To Train Up a Child
In the years between the momentous day a tiny, helpless infant enters your world and the emotional day when your child — now a young man or young woman — strikes off on their own, it’s not only the child who will grow and transform, but the mother too. Some stages of parenthood are more physical, like the sleep-deprivation of new motherhood or chasing toddlers, and some are more emotional, like dealing with hormonal teenagers or high school graduations.
Five of our eight children have grown up and moved out, and I can tell you, it doesn’t get any easier. I dread graduation years; everything within me pushes back against the thought of them. We’re in year two of a six-year period when our four youngest children will all graduate, and although this is an off year, I’m already bracing myself for spring of 2020.
Seeing other parents embrace their children’s graduations — even get excited about them — tells me my reaction isn’t necessarily the norm. Why do I feel this way? Part of it is an end-of-an-era feeling: when you’ve mothered a child so long, it’s hard to step back and accept they don’t need you in the same ways they did before. But really I think it’s more than that.
It’s a fear I didn’t prepare my child to capably handle life on their own, to continue their education or get the job they want, and to firmly stand for what’s right no matter (or in spite of) what the world says.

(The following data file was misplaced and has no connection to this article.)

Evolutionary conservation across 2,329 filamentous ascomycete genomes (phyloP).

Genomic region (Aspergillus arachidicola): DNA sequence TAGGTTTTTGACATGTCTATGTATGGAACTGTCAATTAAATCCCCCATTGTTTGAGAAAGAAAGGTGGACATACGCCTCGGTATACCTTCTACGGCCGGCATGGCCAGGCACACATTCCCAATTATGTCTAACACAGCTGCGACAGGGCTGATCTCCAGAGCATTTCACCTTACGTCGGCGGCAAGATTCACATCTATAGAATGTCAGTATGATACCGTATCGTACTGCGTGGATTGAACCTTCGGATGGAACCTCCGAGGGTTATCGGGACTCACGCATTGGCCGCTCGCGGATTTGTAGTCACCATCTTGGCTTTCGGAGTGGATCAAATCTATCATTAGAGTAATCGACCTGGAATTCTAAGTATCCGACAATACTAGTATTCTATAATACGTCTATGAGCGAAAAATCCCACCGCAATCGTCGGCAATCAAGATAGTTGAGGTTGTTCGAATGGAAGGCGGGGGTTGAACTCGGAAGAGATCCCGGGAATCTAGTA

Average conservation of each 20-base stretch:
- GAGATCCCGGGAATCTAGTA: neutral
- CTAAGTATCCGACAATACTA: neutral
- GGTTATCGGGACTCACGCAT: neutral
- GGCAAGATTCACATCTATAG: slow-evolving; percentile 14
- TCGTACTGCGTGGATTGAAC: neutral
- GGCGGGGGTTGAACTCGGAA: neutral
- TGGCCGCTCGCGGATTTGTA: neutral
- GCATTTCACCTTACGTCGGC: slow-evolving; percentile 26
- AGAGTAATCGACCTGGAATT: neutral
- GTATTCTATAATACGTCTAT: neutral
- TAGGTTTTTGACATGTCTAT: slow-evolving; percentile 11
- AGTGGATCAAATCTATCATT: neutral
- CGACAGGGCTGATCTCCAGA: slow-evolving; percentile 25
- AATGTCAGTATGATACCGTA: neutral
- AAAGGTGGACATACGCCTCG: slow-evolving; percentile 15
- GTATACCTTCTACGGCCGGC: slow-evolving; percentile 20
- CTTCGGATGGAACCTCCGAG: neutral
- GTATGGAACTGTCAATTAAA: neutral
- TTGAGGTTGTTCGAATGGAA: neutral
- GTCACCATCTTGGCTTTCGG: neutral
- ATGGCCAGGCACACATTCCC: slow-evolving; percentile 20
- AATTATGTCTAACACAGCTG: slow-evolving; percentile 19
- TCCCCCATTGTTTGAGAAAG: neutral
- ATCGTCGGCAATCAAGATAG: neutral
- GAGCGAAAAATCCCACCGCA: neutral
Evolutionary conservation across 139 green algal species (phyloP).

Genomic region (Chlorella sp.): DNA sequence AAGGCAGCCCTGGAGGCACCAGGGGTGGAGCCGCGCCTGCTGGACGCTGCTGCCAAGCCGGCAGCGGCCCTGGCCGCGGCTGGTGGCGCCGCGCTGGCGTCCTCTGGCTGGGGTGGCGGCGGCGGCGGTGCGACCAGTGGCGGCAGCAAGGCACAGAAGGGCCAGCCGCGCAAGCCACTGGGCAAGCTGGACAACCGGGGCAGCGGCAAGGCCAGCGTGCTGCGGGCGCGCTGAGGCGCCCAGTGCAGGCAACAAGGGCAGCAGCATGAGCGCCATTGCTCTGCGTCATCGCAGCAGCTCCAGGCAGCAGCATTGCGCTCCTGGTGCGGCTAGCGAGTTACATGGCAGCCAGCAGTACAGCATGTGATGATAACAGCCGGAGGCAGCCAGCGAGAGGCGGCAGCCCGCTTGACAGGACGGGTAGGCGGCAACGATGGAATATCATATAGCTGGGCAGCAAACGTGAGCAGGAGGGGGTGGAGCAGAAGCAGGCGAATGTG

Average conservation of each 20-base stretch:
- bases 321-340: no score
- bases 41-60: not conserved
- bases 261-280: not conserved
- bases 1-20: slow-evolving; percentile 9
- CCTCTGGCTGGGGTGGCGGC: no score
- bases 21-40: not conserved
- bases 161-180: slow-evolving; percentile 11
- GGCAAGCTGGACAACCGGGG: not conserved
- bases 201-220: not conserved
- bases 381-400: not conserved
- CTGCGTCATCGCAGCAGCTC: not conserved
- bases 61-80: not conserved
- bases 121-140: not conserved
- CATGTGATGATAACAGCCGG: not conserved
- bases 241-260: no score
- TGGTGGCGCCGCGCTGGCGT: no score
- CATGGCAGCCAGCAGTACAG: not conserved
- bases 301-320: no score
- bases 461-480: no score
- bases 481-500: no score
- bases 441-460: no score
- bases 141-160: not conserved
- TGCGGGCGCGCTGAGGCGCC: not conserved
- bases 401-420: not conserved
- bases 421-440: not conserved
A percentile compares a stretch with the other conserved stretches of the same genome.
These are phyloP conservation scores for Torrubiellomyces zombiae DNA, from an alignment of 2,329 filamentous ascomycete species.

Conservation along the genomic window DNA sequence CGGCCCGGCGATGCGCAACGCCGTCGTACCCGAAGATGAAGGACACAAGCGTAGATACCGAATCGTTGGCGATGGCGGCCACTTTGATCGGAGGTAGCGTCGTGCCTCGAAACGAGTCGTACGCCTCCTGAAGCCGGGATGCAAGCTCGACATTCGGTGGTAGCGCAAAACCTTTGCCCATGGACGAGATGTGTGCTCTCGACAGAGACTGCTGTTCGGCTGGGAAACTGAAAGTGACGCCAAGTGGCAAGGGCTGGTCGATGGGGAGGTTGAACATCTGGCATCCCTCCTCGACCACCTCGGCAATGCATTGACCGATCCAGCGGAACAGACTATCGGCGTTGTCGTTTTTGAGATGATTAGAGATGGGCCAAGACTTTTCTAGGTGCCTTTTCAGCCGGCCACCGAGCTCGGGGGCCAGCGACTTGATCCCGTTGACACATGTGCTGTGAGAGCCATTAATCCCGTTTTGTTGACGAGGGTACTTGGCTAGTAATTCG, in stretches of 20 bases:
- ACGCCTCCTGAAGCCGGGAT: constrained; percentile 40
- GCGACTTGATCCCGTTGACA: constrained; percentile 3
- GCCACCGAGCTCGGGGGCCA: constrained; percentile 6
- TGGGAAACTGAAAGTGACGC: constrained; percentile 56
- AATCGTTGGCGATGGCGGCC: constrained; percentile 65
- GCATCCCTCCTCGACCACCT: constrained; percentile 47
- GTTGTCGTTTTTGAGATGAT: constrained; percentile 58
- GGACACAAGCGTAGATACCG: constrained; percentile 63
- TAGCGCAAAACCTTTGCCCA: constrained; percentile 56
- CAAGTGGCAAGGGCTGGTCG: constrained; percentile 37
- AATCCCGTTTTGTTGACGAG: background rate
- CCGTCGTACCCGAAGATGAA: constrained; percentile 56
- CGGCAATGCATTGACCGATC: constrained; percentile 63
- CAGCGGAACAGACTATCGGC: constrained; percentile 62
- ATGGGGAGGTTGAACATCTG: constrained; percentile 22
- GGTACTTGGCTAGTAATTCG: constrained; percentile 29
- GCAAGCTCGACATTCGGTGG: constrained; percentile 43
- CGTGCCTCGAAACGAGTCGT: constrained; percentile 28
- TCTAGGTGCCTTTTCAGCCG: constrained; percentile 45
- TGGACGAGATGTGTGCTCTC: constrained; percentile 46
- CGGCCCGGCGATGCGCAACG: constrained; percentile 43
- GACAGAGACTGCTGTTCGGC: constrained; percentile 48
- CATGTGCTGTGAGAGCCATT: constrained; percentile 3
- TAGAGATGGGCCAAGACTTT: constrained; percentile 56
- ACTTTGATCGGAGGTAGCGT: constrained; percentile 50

At the end of January, my nineteen-year-old daughter joined a group of young women on a three-month trip to Central America with the World Race Semesters program. They’ll spend one month in each of three locations, serving the local communities. As excited as I am for her and the opportunity she has, I spent more of the time before she left in fear for her health and safety than in anticipation of how she might bless those she’d meet.
It was sweet Joy, our behind-the-scenes senior marketing manager here at (in)courage, who helped put it into perspective when she left me the following message:
I want you to be encouraged that this is what you’ve worked so hard all these years to help, as you and the Lord mold her and teach her and create her into who He’s made her to be. And this is what you did all that for: so that she could go off into the world and do amazing things.
So that she could go off into the world and do amazing things — isn’t that what we want for our children?
I had forgotten the words I’ve told other moms over the years: God has a plan for our children, and it’s between Him and them. We will not derail or destroy it. It doesn’t hinge on our successes or failures.
It’s not about us.
If you’re a teacher or a homeschool mom like me, you probably realized at some point that there will be gaps in your child’s education. To teach everything actually means to teach nothing in any depth. We must pick our purpose and objective.
As moms, we will never fully prepare our children for what lies ahead when they leave our nests. How could we? But if we raise them with purpose, instilling a foundation of Biblical values, and with the objective to be good, kind people who shine God’s light wherever they go, then they will be world-changers no matter the path they take.
Train up a child in the way he should go: and when he is old, he will not depart from it.
Proverbs 22:6 (KJV)